The correct answer, and what to do with my exercise bike

My job is not to fix cars, or to calculate income and expenses for local businesses. My job is not to heal the sick, to sooth toothache, or to design or construct buildings and other infrastructure.

My job is to write. And it should be evident from the examples I have chosen that I don’t think my work is better or more important or more valuable than any of many examples that could be listed. The point is simply that my job is not to do the work that other people are doing in the above examples. My job is, once again, to write.

(It makes me wonder whether I should be so bothered with a planned future. I do have to go back to South Africa, though, even if only for a few months, because of my parents and my sisters, and to transfer my possessions to a country where I don’t need annual permission to stay.)

I don’t like regret. It’s also often too easy to say in retrospect that certain actions you launched and certain decisions you made were incorrect. However, to admit that I should never have taken steps that amounted to me settling down permanently in Taiwan, would, I believe, be very sensible.

I arrived with two suitcases and a grocery bag or two. I should have been able to leave at any time during the past five years with two suitcases, a bag or two, and maybe a few extra boxes that I could have send back to South Africa by boat. The reality is that I am now confronted with a whole apartment full of furniture, of which I wouldn’t mind keeping a few pieces. I also have musical instruments, fitness equipment, five shelves full of books, and about thirty boxes of junk.

Now, it’s not that I’m sitting here with the logistical headache of how to fit an antique cabinet or an exercise bike in my two suitcases, or any other way of shipping my material possessions to South Africa. The problem is that I started cultivating and living the lifestyle here that I said back in Korea I wanted to live in South Africa. In other words, I got the lifestyle right; it’s just the environment that is wrong. This is the reconfiguration I have to make.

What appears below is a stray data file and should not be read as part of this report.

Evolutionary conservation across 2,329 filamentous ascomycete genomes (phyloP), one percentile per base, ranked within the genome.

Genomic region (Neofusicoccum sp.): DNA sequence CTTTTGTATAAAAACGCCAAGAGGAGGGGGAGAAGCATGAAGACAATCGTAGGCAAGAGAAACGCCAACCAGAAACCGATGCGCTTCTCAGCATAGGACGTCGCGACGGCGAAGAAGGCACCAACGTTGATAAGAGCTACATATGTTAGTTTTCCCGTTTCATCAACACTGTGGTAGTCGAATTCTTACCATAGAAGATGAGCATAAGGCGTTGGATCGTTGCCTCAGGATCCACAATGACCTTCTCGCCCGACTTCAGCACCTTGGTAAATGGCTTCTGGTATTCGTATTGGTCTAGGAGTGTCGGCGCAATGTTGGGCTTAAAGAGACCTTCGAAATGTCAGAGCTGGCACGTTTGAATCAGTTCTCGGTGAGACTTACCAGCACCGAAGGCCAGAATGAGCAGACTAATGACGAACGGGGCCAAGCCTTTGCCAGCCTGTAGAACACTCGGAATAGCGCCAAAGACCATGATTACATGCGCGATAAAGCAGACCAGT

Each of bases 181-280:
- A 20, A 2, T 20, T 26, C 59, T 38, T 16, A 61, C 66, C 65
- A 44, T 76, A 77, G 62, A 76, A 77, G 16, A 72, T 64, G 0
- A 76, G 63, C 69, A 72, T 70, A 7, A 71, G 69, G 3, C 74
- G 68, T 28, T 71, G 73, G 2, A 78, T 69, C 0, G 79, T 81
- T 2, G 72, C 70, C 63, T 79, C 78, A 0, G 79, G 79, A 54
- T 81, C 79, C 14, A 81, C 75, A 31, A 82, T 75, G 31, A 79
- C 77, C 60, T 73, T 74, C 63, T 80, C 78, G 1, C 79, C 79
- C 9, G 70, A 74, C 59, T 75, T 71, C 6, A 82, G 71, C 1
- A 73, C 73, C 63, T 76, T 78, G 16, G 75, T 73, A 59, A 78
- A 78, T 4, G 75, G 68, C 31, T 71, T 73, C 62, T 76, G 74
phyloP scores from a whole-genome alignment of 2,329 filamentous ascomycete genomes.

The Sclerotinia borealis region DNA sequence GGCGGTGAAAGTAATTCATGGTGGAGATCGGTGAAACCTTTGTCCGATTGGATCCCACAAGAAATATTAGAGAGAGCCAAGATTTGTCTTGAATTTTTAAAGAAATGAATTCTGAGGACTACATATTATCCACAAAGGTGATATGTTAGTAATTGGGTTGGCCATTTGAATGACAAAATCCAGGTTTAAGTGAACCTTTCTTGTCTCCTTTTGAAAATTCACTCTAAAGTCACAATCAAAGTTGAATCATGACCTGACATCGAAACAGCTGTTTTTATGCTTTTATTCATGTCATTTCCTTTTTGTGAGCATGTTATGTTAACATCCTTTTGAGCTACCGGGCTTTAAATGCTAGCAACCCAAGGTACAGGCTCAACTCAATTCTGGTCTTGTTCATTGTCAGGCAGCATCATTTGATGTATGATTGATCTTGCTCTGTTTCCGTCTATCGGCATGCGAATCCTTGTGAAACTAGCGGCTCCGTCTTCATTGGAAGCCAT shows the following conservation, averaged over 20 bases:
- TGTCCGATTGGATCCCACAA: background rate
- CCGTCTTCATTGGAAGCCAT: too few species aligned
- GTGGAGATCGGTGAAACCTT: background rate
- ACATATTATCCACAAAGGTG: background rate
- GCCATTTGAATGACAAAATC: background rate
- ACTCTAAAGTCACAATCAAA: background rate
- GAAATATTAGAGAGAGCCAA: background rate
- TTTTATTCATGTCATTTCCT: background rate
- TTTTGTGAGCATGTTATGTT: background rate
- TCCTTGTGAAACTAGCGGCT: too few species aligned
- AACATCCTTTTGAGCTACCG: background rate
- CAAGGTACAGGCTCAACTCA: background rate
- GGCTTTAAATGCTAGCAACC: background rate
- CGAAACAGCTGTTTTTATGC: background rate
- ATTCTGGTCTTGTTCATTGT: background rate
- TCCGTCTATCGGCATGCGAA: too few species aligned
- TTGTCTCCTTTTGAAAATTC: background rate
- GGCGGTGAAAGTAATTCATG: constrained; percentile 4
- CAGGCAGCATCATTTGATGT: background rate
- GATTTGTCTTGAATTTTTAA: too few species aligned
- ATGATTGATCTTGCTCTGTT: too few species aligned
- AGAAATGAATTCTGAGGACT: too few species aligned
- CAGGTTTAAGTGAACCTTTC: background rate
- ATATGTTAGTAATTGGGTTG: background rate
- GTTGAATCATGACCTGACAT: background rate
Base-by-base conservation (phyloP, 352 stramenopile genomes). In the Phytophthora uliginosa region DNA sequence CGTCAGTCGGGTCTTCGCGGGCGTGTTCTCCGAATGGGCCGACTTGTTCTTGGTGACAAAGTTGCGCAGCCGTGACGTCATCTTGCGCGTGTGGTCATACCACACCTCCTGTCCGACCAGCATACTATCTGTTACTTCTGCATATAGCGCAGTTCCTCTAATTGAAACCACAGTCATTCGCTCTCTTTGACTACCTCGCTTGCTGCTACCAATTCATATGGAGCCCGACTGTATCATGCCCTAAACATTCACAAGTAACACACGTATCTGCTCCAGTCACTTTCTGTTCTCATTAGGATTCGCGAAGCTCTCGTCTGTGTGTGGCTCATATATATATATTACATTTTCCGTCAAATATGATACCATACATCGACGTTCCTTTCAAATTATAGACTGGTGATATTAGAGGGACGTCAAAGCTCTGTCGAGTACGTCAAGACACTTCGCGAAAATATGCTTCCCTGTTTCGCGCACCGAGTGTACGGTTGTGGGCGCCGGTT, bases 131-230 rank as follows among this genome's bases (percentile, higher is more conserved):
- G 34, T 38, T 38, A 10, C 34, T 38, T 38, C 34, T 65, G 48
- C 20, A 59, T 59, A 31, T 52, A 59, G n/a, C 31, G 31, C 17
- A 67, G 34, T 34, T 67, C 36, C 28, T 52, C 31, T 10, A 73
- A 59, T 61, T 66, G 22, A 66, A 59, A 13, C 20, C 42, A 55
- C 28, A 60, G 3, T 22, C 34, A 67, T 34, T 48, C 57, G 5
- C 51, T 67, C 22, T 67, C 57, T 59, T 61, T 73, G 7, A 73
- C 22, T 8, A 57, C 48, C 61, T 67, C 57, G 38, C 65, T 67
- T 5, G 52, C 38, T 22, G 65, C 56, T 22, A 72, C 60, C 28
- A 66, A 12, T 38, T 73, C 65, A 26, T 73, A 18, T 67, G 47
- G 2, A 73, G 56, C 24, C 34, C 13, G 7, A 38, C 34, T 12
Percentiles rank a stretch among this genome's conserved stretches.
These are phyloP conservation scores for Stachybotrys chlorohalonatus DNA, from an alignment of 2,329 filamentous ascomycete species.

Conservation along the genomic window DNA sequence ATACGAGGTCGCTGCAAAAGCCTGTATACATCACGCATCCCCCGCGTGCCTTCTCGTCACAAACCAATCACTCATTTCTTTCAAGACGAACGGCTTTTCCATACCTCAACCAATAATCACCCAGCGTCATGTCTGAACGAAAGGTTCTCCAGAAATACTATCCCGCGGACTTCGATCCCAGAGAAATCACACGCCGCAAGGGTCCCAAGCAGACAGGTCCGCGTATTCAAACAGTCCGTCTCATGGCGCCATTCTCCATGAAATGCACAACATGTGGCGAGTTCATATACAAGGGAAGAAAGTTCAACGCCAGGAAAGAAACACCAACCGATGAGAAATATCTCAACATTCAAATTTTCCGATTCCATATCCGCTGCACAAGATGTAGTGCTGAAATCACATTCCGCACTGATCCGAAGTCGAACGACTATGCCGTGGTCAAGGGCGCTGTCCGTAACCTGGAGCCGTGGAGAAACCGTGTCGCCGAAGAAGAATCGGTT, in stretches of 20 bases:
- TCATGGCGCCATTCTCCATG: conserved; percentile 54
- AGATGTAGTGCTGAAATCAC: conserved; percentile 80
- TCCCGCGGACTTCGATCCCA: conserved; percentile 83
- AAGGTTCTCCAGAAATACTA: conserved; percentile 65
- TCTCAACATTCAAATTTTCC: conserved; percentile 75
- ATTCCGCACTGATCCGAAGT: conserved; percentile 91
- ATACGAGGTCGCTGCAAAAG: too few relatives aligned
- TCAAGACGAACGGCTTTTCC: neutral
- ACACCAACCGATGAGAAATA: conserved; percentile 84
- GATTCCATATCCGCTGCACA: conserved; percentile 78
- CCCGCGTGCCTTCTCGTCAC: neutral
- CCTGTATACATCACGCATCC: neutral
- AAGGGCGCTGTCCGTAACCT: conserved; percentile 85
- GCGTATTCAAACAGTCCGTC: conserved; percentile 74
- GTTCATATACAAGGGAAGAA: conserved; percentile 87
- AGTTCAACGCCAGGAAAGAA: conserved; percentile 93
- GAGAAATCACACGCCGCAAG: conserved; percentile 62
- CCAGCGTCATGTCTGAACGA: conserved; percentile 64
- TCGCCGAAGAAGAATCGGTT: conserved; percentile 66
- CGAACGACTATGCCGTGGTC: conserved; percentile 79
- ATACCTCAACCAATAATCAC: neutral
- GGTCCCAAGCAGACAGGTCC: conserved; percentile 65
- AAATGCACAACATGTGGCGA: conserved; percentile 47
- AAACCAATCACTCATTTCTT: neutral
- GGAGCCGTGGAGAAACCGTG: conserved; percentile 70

Also important to mention, I have no desire to spend the rest of my life in a 20-square-kilometre piece of South Africa, and to never allow the words “Northeast Asia” to slip out of my mouth again. South Africa is the country of my birth. It is where my family is. It is where the language of my heart is spoken by children and adults in schools, churches and in supermarkets. My place is in South Africa. It is also where my books, my pictures, my exercise bike, my antique cabinet, my wall hangings and my ornaments should be. Northeast Asia is where I can do part-time work on six-month or one-year contracts, where a language is spoken that I’m trying to master, and where you can spend a few months at a time when it is your job to write and not to design cars or to fix teeth.

If “location” was the question, “South Africa” would be the answer. If “work” was the question, “writing” would be the answer. If “Northeast Asia” was the question, “adventure, part-time work, study and writing” would be the answer.

In terms of my actual daily life I currently answer incorrectly on just one of these questions, and that is the first one. Without planning it that way, for the past five years I have been presenting “Taiwan” as an answer by default when “place” was the question. At times I just suspected this answer was incorrect, and at other times I knew it was. The past more than a year was one of the times I went to bed every night and woke up every morning almost without exception with the firm belief that “Taiwan” was the wrong answer – that I was living out the wrong answer every time I was writing at my antique cabinet, or staring at a wall hanging, or pulled a book from a shelf, or threw a quick glance in the direction of my exercise bike with a guilty conscience, and I knew what lie outside my front door was not Stellenbosch or Pretoria, or Middelburg, or Bronkhorstspruit.

This frustration is the one that I must overcome. This is the matter to which I should make an adjustment to be able to live what I believe to be the correct “answer”. Even if my exercise bike, my wall hangings, and my antique cabinet are in a storage room in South Africa, and I’m still in Northeast Asia.


One thought on “The correct answer, and what to do with my exercise bike”

Comments are closed.